As the legal trial over Florida’s congressional districts continued Thursday, the House of Representatives’ former head redistricting staffer took the stand. Questioning focused on how much input Republican strategists were allowed to during redistricting.
Former House staffer Alex Kelly answered questions about the process of drawing new congressional districts over a two-year period.
Kelly, who worked for the Republican Party before joining House staff, testified he met twice with consultants at the Republican Party of Florida before drafting began at the invitation of partisan strategists--and that he got the OK to do so from then-House Speaker Dean Cannon’s top aide.
“I had a discomfort about both meetings about the potential perception of them," Kelly testified Thursday.
David King, lawyer for the plaintiffs in the case, asked, “OK, but you are told by Speaker Cannon’s Chief of Staff, Mr. Bahl, that it was appropriate for you to go?"
Kelly responded, “He blessed it. He was—he had a discomfort too, but ultimately he did OK it.”
King then asked about a draft map obtained from one of those consultants, Mark Reichelderfer and why it differed from draft maps the House produced.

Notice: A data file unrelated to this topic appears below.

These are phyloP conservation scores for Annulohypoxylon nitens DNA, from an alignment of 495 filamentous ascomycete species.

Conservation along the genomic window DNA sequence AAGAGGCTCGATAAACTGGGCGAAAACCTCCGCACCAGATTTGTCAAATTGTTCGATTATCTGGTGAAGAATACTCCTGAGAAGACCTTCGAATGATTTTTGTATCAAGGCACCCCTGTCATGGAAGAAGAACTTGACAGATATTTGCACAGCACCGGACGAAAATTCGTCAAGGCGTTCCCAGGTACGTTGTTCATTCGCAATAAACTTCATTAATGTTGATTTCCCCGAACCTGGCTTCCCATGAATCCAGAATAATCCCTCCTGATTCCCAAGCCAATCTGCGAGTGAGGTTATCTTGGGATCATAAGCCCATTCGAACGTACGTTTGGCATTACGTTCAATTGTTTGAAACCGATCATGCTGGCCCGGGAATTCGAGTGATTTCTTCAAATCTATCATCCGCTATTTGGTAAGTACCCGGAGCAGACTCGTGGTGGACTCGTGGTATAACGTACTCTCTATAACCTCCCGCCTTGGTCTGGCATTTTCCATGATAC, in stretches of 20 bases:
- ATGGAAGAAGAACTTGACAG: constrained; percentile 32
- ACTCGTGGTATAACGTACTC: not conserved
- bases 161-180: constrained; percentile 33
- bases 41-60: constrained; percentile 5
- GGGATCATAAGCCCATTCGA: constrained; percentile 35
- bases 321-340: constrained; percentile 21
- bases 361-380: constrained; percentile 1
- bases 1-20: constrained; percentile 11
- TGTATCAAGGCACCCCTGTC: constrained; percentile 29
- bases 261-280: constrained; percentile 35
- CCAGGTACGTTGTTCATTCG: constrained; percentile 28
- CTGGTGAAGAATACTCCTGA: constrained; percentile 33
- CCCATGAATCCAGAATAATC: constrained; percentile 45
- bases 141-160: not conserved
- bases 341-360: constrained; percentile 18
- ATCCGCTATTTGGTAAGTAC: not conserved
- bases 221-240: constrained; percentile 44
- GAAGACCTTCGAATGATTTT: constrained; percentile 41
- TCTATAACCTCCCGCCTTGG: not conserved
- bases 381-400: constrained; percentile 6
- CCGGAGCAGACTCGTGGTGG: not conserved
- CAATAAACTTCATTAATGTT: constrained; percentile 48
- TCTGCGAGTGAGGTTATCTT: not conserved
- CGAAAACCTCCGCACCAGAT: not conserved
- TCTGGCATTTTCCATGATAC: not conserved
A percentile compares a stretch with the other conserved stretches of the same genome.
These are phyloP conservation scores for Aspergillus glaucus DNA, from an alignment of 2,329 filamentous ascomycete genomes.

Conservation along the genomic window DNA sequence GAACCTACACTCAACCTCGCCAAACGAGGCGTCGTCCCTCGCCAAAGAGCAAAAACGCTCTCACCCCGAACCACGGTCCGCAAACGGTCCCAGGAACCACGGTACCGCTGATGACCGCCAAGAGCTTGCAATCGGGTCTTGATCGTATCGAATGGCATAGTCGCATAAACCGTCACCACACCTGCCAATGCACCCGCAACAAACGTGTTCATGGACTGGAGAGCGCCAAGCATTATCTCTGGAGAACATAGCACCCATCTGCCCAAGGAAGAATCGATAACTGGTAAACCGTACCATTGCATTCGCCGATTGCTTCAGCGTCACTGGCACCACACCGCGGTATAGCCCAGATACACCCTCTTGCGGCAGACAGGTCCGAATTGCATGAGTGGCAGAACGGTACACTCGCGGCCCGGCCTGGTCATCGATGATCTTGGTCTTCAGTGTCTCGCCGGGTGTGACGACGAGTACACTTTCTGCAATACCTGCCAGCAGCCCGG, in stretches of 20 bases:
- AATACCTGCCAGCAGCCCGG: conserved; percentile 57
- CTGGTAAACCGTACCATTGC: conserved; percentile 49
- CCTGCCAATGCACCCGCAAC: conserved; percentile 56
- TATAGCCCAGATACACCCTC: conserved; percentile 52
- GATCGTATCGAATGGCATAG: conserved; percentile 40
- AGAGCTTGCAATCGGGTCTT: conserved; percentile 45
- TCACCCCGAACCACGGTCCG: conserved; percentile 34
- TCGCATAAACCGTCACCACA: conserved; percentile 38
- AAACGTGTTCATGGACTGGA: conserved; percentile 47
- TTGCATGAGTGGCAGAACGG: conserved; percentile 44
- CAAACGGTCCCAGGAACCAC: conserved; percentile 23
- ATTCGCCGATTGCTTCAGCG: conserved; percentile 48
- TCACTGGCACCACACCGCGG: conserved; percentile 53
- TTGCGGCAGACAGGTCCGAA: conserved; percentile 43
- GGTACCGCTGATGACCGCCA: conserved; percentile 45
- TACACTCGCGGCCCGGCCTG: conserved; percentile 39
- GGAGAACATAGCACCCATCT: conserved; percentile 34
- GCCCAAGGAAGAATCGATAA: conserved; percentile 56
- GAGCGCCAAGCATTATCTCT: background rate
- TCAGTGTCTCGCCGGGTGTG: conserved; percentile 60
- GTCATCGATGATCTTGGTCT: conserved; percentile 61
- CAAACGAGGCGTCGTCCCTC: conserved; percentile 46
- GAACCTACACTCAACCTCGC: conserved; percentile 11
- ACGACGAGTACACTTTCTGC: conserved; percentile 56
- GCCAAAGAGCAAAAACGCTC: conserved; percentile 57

“I can’t say that with 100 percent certainty that it wasn’t a changed or altered work product," Kelly said.
King asked, “Well, did you permit Mr. Reichelderfer to make those changes?”
“No, sir, I didn’t. Didn’t work with him on maps," Kelly replied.
King is representing a coalition of clients led by the League of Women Voters. The "changes" he’s talking about include carving out pieces of counties and boosting the percentages of minorities—which plaintiffs say created safely Democratic districts and took those voters out of surrounding districts to make them favor Republicans.
If Judge Terry Lewis agrees that’s true, the maps would violate the state constitution and have to be redrawn.